National Mosque of Malaysia
History and museums
The National Mosque of Malaysia is located in Kuala Lumpur. It has a capacity of 15,000 people and is situated among 13 acres (53,000 m2) of beautiful gardens. The original structure was designed by a three-person team from the Public Works Department: UK architect Howard Ashley, and Malaysians Hisham Albakri and Baharuddin Kassim. The mosque was built in 1965 on the site of a church, the Venning Road Brethren Gospel Hall, which had stood there since 1922 but was appropriated by the Malaysian government. The mosque is a bold and modern approach in reinforced concrete, symbolic of the aspirations of a then newly independent Malaysia.
Its key features are a 73-metre-high minaret and a 16-pointed star concrete main roof. The umbrella, synonymous with the tropics, is featured conspicuously – the main roof is reminiscent of an open umbrella, the minaret's cap a folded one. The folded plates of the concrete main roof are a creative solution to achieving the larger spans required in the main gathering hall. Reflecting pools and fountains spread throughout the compound.
Malaya gained its independence from the British government on 31 August 1957. Major development programs in areas of economy, social and architecture were actively implemented in line with the new government. The programs were also to portray new progressive culture and achieved democracy. Therefore, on 30 July 1957, in the meeting of the Federal Executive Council an idea to build a national mosque as a symbol of the country’s independence was mooted. In another meeting on 5 March 1958, Chief Ministers of the eleven states in the Federation of Malaya, a proposal was made to name the mosque Masjid Tunku Abdul Rahman Putra Al-Haj, in recognition of Yang Teramat Mulia Tunku Abdul Rahman Putra Al-Haj’s efforts in guiding the country to gaining independence. However, Tunku refused this honour; on the contrary he named it Masjid Negara in thanksgiving for the country’s peaceful independence without bloodshed. On Friday, 27 August 1965, the mosque was declared open by the third Yang di-Pertuan Agong, the late Tuanku Syed Putra of Perlis.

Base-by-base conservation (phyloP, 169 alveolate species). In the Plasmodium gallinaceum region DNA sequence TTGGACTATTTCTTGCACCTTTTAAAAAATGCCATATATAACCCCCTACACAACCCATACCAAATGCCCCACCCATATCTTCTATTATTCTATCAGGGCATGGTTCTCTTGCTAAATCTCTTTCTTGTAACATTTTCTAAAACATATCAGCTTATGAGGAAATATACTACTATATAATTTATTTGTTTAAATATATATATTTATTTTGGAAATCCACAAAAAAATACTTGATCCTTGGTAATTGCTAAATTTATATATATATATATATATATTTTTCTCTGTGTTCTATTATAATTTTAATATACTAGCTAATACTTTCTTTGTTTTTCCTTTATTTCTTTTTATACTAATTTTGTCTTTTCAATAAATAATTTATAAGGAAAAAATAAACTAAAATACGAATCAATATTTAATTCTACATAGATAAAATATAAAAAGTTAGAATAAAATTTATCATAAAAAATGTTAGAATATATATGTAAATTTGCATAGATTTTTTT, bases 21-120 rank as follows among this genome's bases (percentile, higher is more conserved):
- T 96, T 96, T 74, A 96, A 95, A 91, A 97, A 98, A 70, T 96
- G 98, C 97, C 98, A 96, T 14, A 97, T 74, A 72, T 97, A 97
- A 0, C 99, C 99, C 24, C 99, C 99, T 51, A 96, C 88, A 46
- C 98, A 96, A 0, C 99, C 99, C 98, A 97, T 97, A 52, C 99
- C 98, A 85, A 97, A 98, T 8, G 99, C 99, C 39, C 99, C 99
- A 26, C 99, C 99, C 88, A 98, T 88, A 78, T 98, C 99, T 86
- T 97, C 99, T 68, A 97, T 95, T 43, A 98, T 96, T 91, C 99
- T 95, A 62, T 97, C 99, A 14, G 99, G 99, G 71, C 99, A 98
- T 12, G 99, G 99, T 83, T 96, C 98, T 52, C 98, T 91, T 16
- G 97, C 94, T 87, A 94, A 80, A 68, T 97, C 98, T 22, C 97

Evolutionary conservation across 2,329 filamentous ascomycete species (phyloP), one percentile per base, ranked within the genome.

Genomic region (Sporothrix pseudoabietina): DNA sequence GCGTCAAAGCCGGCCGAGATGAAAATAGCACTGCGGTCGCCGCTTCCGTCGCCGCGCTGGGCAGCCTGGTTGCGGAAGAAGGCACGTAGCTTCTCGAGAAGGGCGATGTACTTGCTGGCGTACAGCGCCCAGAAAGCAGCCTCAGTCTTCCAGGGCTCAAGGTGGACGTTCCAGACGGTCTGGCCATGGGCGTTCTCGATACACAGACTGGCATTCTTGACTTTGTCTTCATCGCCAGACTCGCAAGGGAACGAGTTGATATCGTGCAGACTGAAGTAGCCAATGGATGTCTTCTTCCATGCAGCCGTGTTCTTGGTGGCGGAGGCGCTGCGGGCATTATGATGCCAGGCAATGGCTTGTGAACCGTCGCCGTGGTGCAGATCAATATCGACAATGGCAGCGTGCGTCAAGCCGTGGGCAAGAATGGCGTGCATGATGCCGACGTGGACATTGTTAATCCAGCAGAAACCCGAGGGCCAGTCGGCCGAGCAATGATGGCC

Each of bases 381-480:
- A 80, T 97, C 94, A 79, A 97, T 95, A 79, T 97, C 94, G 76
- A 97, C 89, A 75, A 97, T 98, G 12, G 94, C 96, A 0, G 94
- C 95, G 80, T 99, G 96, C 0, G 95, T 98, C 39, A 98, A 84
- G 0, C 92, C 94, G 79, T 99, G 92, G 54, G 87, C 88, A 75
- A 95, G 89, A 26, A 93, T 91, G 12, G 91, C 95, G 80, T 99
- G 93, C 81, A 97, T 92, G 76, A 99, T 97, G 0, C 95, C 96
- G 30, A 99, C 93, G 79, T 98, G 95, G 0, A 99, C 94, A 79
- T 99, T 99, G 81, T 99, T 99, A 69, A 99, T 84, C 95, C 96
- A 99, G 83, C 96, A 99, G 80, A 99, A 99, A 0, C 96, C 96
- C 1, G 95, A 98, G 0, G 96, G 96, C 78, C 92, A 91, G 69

The mosque underwent major renovations in 1987, and the once-pink concrete roof is now clad in green and blue tiles. Today, Masjid Negara continues to stand sleek and stylish against the Kuala Lumpur skyline. An underground passage leads to the National Mosque located near the railway station, along Jalan Sultan Hishamuddin. Its unique modern design embodies a contemporary expression of traditional Islamic art calligraphy and ornamentation. Near the mosque is the Makam Pahlawan (Heroes' Mausoleum), a burial ground of several Malaysian Muslim leaders. Makam Pahlawan is a 7-pointed star concrete roofed structure.
On 27 August 2015, Masjid Negara celebrates its Golden Jubilee (50 anniversary).